A New Bill of Rights
The 1688 Declaration of Rights, which in essence updated the 1215 Magna Carta, was given its parliamentary seal of approval in terms of the 1689 Bill of Rights.
Later described as the most important document of all times by American constitutionalists, the 1689 Bill of Rights provided the Americans with the basis behind their constitution a century later.
The 1688 Declaration, however, was a compact between monarch and people. Its articles are therefore arguably inviolable.
To allay any doubts, we shall set out in a new Bill of Rights those parts of Magna Carta and the 1689 Bill of Rights which are still relevant to the modern age.
We do not necessarily believe that a written document will prevent future governments from seeking to undermine or distort the new guarantees we shall provide.
But by setting out, in readily accessible print, a document of universally-known importance, a tripwire will be available with which to alert any future generation that a ruling class has again arisen with concepts above its station.

The Right to Bear Arms

The right to bear arms is encapsulated in the 1688 Declaration of Rights. Firearms do not kill people; criminals kill people — especially when the innocent people do not possess firearms with which to defend themselves.
The BNP would restore to legitimate and law-abiding sportsmen the right to possess and use those weapons curtailed by the 1968 Firearms Act and subsequently restricted by later legislation.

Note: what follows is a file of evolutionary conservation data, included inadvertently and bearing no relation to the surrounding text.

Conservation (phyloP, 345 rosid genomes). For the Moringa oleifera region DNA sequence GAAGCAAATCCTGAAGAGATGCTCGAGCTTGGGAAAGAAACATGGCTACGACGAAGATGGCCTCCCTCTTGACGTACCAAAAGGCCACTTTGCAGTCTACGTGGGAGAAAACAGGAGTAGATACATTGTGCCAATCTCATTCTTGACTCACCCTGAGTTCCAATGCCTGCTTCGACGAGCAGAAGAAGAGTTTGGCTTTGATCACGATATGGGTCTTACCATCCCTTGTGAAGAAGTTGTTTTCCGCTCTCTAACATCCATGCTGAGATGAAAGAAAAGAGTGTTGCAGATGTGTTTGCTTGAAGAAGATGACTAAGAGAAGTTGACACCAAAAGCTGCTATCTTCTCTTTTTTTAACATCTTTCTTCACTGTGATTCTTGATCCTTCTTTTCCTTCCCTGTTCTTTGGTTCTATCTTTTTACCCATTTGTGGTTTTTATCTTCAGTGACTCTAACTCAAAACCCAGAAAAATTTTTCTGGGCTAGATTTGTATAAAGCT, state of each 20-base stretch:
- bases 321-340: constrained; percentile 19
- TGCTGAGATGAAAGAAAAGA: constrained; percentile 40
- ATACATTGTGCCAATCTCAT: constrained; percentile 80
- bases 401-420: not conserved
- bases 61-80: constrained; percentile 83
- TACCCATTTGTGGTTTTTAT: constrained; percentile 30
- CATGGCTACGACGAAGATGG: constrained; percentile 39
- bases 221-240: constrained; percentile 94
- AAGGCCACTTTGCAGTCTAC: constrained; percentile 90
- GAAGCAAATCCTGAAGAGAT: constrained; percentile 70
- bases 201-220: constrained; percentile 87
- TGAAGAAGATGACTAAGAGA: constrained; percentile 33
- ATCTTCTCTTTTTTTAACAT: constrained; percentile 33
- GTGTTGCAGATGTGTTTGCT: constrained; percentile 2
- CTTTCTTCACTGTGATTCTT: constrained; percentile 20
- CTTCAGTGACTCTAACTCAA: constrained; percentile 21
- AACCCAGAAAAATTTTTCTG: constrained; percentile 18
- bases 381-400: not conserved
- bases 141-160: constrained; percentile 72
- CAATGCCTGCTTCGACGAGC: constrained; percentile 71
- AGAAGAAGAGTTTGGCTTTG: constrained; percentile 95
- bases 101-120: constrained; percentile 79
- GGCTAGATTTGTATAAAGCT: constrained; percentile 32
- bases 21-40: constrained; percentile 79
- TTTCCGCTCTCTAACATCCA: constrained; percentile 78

Protecting the Democratic Process
The democratic process in Britain has been subverted by a number of electoral rule changes which have impacted upon the rights of citizens to organise in democratic parties and freely express their opinions.
As a result, the BNP will introduce legislation which will:
- Guarantee the right of all law-abiding organisations and individuals to organise and campaign free from interference from the state, trades unions, employers’ organisations or commercial entities.
- Protect all political parties and groups from the use of violence or intimidation for political purposes. The violation of this law will carry a minimum two year prison term.
- Disband all state-sponsored efforts to exploit the ethnic minority vote by means of programmes such as Operation Black Vote.
- Restrict postal voting — currently subject to grave abuse — to the sick and elderly or those who are absent overseas.
- Outlaw third party organisations who do not contest elections from issuing material designed to denigrate individual candidates or parties, thereby allowing political rivals to circumvent the proper spending limits on election expenses.
- Outlaw the conducting or publication of opinion polls in the last three weeks of an election campaign to prevent manipulation of the democratic process.
- Ensure that political parties organise and function only with such funds as they are able to raise from their own members and supporters to ensure that the political process is not bought by vested interests. State funding, corporate donations and political dues from trades unions will be outlawed.
- Electors will be enabled to fire or ‘recall’ their MP in circumstances of serious criminality.
- Reintroduce treason legislation to prosecute those who undermine the British constitution.